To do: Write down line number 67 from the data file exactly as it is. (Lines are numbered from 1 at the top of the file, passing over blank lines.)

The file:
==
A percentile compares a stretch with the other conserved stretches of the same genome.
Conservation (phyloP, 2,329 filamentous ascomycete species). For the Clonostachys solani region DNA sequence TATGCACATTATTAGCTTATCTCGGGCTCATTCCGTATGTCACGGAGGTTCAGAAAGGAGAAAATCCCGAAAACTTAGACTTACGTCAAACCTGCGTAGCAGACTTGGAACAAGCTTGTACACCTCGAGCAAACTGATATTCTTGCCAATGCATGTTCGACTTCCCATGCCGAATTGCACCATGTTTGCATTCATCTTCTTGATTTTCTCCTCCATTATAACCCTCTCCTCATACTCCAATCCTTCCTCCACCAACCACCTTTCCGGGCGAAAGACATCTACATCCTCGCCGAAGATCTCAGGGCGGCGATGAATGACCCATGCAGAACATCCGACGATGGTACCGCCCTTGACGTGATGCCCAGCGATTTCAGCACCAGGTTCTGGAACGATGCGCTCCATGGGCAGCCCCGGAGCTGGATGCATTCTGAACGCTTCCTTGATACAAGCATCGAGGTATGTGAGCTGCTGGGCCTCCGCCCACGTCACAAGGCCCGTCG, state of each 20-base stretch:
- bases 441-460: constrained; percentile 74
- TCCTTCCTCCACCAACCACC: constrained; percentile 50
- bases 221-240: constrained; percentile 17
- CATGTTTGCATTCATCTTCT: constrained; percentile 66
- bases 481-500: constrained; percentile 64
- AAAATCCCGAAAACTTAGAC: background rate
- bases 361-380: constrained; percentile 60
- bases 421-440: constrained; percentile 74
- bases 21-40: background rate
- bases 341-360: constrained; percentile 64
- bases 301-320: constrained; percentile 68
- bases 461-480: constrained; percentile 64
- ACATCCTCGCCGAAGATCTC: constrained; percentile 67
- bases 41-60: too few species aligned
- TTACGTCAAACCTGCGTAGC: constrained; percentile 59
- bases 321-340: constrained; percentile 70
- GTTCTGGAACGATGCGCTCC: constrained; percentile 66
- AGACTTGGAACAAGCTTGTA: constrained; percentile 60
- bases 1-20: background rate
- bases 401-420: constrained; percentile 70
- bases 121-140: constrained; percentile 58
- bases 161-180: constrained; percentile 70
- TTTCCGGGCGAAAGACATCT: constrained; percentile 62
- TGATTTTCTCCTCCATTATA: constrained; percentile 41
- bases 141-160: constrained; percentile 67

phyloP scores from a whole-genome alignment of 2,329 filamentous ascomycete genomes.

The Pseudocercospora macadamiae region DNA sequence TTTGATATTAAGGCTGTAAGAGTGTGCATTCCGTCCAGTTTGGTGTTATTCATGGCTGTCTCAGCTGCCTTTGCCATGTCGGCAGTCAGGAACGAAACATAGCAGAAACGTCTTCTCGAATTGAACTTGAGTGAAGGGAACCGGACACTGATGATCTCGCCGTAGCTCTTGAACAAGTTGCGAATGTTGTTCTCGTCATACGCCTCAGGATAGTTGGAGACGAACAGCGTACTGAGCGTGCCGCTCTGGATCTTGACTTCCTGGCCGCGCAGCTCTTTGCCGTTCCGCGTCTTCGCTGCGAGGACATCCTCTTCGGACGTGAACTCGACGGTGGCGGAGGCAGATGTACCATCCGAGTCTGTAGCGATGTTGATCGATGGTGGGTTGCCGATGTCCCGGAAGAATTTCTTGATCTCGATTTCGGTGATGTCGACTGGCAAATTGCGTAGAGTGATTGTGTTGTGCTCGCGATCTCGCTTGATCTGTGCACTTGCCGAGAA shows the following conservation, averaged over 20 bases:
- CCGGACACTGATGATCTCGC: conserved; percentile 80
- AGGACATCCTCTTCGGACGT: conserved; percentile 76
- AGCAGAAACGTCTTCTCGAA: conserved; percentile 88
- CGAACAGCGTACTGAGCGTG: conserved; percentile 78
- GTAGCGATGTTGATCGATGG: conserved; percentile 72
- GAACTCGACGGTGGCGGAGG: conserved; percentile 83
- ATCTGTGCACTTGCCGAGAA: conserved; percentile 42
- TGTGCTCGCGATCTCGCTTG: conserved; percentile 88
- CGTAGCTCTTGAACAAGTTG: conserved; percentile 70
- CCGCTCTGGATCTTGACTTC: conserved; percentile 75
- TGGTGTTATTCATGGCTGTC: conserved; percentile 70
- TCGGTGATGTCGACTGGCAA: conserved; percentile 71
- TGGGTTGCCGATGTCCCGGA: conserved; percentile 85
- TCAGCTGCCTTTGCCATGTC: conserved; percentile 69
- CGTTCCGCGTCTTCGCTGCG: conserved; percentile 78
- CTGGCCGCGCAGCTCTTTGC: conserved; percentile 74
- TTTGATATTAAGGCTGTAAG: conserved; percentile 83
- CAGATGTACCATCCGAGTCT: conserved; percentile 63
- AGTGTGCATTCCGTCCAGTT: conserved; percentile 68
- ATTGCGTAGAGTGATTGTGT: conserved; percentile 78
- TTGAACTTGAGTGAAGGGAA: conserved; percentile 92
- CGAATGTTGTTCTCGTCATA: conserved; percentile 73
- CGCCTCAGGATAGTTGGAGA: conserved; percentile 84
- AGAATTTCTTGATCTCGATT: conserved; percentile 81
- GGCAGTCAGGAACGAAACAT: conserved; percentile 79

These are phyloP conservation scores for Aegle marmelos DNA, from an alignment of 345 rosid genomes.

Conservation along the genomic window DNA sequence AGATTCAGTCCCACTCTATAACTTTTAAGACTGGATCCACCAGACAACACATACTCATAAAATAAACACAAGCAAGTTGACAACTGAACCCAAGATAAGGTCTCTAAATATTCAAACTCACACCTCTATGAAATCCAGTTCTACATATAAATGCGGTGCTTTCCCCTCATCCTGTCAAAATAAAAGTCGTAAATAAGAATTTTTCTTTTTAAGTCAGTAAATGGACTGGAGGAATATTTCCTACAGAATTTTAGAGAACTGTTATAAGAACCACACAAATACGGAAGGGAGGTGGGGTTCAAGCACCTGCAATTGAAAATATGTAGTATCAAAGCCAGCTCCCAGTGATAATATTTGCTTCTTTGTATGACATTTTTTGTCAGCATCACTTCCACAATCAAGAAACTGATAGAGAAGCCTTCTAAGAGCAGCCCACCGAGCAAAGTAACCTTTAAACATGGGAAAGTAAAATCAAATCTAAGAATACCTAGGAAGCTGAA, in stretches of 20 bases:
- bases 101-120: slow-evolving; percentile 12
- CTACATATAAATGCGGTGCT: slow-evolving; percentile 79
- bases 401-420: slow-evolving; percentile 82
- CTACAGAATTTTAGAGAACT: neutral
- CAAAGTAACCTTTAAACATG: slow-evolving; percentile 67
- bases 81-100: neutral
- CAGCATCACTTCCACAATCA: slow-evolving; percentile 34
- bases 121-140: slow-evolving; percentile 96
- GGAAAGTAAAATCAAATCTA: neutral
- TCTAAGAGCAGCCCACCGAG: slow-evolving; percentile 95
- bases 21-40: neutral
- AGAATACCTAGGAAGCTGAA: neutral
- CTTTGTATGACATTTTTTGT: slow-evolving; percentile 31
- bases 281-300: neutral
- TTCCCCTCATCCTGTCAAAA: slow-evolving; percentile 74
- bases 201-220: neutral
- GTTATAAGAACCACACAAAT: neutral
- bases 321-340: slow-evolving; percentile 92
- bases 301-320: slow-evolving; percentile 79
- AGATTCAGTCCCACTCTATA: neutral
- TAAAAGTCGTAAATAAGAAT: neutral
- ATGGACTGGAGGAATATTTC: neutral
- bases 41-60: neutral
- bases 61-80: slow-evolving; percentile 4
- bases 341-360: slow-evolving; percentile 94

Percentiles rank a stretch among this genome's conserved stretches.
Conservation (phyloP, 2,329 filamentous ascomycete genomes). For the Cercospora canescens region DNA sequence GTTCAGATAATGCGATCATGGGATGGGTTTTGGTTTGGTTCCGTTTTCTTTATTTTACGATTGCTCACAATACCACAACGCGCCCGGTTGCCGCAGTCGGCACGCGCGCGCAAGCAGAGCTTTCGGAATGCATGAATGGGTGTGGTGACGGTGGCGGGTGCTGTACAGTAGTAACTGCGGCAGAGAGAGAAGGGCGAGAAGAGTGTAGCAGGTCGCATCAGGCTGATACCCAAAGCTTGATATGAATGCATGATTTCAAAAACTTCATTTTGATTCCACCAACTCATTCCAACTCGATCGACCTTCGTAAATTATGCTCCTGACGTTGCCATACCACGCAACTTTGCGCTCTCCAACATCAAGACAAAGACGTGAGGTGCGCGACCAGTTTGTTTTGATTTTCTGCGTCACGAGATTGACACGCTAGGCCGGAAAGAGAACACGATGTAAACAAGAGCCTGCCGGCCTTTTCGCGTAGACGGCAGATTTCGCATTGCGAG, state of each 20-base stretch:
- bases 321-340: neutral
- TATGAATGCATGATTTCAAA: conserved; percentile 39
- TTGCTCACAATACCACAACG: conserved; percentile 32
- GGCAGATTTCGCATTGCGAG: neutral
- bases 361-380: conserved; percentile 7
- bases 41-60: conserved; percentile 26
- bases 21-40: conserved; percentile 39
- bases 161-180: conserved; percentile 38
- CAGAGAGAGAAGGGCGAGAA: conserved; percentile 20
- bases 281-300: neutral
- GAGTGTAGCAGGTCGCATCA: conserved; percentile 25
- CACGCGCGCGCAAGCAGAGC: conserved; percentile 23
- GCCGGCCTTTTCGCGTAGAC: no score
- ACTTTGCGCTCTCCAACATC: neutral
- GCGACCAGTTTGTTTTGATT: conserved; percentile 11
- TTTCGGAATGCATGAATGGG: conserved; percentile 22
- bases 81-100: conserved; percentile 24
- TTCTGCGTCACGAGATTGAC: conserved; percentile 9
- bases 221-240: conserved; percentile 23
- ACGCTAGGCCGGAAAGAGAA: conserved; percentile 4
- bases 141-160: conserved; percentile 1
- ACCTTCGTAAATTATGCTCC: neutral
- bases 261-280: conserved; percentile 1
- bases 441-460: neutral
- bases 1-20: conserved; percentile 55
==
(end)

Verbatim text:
- bases 21-40: neutral